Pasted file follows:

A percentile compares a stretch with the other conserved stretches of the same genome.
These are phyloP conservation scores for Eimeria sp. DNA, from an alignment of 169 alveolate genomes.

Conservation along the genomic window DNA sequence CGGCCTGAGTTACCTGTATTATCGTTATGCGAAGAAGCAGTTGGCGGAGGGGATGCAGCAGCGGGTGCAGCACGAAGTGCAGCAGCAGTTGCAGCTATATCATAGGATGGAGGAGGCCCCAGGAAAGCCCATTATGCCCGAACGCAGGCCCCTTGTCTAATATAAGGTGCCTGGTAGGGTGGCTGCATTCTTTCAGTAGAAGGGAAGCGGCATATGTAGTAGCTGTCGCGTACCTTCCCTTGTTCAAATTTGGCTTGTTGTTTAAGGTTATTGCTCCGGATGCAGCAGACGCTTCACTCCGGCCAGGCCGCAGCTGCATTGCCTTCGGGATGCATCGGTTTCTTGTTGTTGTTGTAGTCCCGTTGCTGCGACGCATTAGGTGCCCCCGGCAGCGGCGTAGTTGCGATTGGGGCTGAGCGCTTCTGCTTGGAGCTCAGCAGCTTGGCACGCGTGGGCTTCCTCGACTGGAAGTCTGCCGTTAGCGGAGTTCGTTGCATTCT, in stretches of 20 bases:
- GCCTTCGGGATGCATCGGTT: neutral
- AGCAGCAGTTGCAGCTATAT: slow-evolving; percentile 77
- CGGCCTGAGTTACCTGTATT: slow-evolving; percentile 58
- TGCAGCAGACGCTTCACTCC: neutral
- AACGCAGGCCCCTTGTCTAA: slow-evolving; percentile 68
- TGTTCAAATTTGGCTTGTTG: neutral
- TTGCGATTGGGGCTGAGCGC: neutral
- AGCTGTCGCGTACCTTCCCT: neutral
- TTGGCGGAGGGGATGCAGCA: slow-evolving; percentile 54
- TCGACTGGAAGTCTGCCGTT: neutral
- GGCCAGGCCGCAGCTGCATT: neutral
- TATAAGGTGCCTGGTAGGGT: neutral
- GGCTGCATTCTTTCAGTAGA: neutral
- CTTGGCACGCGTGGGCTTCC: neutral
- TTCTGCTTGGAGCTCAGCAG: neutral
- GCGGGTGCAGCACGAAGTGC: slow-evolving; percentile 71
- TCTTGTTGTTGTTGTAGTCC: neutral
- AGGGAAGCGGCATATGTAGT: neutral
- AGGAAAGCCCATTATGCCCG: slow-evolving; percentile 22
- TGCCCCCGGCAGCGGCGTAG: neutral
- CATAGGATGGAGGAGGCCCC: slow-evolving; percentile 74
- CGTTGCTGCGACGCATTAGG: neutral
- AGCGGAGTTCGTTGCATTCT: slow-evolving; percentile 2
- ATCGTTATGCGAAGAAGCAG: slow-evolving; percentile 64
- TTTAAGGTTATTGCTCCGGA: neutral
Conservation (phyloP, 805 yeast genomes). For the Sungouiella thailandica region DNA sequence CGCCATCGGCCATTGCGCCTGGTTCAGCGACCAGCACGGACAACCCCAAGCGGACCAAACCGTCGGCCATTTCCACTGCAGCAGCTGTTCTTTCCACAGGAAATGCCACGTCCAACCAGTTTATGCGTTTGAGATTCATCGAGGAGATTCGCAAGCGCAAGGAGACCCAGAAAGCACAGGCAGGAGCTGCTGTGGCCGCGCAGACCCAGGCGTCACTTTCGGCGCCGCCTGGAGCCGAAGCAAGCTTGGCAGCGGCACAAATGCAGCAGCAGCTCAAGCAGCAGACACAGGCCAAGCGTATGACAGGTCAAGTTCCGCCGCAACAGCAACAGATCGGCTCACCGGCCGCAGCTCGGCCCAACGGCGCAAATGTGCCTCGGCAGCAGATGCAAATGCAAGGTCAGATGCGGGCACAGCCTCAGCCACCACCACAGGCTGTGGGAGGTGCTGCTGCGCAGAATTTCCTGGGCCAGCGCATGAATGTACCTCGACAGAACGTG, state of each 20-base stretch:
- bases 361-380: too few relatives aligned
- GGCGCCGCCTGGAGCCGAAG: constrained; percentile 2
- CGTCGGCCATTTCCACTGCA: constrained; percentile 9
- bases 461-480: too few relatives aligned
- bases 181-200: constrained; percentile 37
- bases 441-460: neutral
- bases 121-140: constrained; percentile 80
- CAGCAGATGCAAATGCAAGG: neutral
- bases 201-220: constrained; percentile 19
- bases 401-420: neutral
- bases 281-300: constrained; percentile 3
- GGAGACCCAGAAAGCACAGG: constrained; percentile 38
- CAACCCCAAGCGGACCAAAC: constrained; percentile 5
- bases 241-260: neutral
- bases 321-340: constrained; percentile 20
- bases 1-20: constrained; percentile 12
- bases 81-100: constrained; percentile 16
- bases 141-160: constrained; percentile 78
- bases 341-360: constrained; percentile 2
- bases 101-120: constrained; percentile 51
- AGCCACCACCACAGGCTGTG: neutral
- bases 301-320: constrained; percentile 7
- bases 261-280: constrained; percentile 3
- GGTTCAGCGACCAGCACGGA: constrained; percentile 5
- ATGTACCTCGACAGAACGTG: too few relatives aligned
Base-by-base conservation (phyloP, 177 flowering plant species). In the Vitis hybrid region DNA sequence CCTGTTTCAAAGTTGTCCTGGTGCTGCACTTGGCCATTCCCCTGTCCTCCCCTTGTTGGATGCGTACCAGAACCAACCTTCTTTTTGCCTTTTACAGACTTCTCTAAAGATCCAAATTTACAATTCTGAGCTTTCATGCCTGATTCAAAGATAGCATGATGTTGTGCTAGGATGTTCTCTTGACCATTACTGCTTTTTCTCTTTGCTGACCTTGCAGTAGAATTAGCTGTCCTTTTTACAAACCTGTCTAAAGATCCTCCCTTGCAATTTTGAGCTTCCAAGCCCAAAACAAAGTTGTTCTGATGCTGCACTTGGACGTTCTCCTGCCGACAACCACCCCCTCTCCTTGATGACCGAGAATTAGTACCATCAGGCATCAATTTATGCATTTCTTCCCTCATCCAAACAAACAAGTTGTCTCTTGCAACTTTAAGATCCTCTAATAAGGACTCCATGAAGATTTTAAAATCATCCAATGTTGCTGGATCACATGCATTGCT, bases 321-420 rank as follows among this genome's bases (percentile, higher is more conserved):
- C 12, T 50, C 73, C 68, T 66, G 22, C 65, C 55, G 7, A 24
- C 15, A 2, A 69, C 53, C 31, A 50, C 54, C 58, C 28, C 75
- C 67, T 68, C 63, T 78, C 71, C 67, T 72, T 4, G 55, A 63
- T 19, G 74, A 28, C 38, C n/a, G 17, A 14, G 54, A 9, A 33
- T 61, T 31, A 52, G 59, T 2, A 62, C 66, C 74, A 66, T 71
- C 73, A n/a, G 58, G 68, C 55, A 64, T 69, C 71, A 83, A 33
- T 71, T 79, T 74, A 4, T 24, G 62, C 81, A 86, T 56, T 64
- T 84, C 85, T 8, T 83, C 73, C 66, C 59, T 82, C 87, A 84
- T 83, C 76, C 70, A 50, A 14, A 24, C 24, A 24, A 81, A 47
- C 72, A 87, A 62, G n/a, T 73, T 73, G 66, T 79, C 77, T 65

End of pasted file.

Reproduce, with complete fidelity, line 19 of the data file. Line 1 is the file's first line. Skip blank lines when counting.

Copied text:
- GCGGGTGCAGCACGAAGTGC: slow-evolving; percentile 71